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An Atlas for the World – The Story of Mercator and Modern Maps

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State Secrets Uncovered

During the “Age of Discovery” (1450 to 1650) brave ship captains went on expeditions all around the world. While we now fly around the globe with ease, in those earlier centuries no on had ever sailed across the large oceans (the Pacific, Atlantic and Indian oceans) that make up 70 percent of the earth’s surface.

A key requirement for these explorations were accurate maps. However, maps in those days were state secrets. The former Librarian of Congress, Daniel Boorstin writes, Governments in those times “became obsessed with keeping maps secret. Maps of the world were exclusively for government use. It was then from quite an unexpected quarter that the policy of secrecy would be defeated. Not by spies but by a new technology – the printing press.”

The printing press allowed the mass of people to learn to read and to then demand books that would help them learn and gain knowledge. By the year 1480 onwards a variety of books began to be published and these included, for the first time, maps. Maps gave people a sense of where they lived, a perspective of their location with respect to their country, region, and the entire world. Books of maps (the word Atlas was still to be invented) were in great demand. Such books with illustrated maps could be enjoyed by people who were not used to reading lengthy books and wanted to look at illustrations.

However, the downside of all these technological developments was that there were no checks on the accuracy of maps, and many were published that were closer to fiction than reality. There was another serious problem, the earth is a sphere and maps were drawn on a flat piece of paper. All the early maps faced this problem of trying to reproduce on a sheet of paper, what was in reality three dimensional. This was a particular problem for ship captains and navigators. A straight line on a map was a curved line on the face of the spherical earth.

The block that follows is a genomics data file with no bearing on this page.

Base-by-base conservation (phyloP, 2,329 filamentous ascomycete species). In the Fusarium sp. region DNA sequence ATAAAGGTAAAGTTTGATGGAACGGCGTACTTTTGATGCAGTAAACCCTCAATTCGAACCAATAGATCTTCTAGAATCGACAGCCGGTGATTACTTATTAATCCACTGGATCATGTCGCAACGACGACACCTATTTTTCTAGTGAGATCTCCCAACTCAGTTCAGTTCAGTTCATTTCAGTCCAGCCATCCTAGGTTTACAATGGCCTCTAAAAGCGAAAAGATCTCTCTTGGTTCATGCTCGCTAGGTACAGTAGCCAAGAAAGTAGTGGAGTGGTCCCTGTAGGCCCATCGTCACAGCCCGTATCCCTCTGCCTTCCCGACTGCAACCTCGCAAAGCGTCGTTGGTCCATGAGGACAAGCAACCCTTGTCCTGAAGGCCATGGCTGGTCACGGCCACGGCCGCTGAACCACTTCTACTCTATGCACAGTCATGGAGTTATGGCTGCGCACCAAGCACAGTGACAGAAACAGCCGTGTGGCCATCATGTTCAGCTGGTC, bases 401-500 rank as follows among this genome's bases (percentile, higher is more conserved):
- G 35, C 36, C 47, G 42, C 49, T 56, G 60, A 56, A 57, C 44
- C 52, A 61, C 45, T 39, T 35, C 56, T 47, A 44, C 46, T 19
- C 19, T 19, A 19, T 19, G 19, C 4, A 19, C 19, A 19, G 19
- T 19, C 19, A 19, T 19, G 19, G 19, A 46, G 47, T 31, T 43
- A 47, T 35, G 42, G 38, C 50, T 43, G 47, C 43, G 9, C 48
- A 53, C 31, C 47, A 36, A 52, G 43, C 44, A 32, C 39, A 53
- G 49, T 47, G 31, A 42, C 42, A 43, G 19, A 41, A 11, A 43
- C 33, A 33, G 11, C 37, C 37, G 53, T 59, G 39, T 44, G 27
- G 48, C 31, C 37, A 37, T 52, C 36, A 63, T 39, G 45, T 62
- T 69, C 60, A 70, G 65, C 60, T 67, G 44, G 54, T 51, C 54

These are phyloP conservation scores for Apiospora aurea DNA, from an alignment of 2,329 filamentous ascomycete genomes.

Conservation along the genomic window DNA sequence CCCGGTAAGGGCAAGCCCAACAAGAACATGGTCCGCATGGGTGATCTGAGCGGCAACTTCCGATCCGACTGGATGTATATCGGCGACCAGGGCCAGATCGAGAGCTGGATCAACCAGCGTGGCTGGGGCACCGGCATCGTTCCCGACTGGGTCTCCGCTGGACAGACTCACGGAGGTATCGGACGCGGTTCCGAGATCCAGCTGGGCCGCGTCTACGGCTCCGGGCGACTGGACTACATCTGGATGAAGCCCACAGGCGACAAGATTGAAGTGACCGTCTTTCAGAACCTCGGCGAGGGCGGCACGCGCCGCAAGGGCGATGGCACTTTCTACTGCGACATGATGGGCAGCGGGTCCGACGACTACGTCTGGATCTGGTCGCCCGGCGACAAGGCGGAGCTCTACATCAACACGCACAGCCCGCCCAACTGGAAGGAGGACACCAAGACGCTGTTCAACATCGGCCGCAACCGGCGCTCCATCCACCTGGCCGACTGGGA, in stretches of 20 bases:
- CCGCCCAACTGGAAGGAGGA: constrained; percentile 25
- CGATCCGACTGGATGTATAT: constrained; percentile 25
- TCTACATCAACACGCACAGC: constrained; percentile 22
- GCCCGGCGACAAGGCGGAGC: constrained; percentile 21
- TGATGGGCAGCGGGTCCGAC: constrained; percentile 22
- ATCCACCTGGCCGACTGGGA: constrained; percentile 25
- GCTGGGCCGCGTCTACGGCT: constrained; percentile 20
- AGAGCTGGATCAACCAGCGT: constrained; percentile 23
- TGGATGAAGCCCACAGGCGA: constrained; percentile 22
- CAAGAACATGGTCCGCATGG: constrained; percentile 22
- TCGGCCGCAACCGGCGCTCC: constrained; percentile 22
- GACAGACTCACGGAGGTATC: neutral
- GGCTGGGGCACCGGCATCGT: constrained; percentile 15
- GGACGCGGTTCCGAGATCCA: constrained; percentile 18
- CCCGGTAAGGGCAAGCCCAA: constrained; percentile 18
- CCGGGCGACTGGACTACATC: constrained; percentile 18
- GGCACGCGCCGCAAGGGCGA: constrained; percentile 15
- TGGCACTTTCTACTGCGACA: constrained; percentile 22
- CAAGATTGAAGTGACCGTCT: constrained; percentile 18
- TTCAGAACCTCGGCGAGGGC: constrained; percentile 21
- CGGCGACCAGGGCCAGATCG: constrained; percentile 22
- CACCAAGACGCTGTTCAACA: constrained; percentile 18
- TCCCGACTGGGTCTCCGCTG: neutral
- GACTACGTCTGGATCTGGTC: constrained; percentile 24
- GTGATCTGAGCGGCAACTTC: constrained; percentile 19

The Mercator Projection

Gerardus Mercator (1512 – 1594) was one of the most famous early cartographers (map makers). When we look at a modern map we are actually looking at an invention of Mercator.

Firstly, it was Mercator who placed Europe on the top (what we now call the North). So, for example, when we look at a map with New Delhi on the top and Kanyakumari on the bottom of the map, it is all due to Mercator! We could as easily have Australia on the top and Russia at the bottom of a map!

Secondly, Mercator tackled the problem of transforming the features on a three-dimensional sphere (the earth) into a map in two dimensions (flat piece of paper) by considering the earth like an orange. Imagine peeling the skin of an orange along cuts from the top of the orange to the bottom. Then carefully place these peeled skins of the orange flat on your table. Mercator then stretched the top of these orange skins so that there were no gaps. The result is that lines of longitude, from the North pole (top of the orange) to the South pole (bottom of the orange) become straight, parallel lines. Lines of latitude (East to West) were also straight lines, and the surface of the earth becomes a single large rectangle. The spherical earth was now represented as a grid of parallel lines of longitude and latitude. This allowed sailors to better navigate and identify their location accurately. Even now, with the advent of satellites, more than 90 percent of sailors use this “Mercator projection”.

One consequence of this Mercator projection is that countries in the far North and in the far South look much larger than countries along the equator. Greenland looks larger than India and ASEAN countries combined, while in actual fact it is smaller than the Arabian peninsula. Russia looks larger than the whole continent of Africa, while in reality it is less than a third in size. However, this is the map we all look at in school and that we have fixed in our minds when we image the world.

The “Atlas”

Mercator was a man full of energy and action. He studied philosophy, mathematics, history, and astronomy as well as became an excellent artist and instrument maker. He also founded a family business of map making. Mercator’s maps and globes were held to be the best for over half a century and were in great demand. All his family members contributed to the business and Mercator trained his sons and grandsons in becoming accurate map makers. Mercator also wrote a number of books and coined the word “Atlas”, which we now use so easily.

Mercator was born to a poor family. He was the son of a cobbler (shoemaker), yet through his talents and hard work made a great success of his life. Mercator could never have imagined that from his humble beginnings he would create a map that now influences billions of us whenever we imagine the earth.

© Kaikhushru Taraporevala

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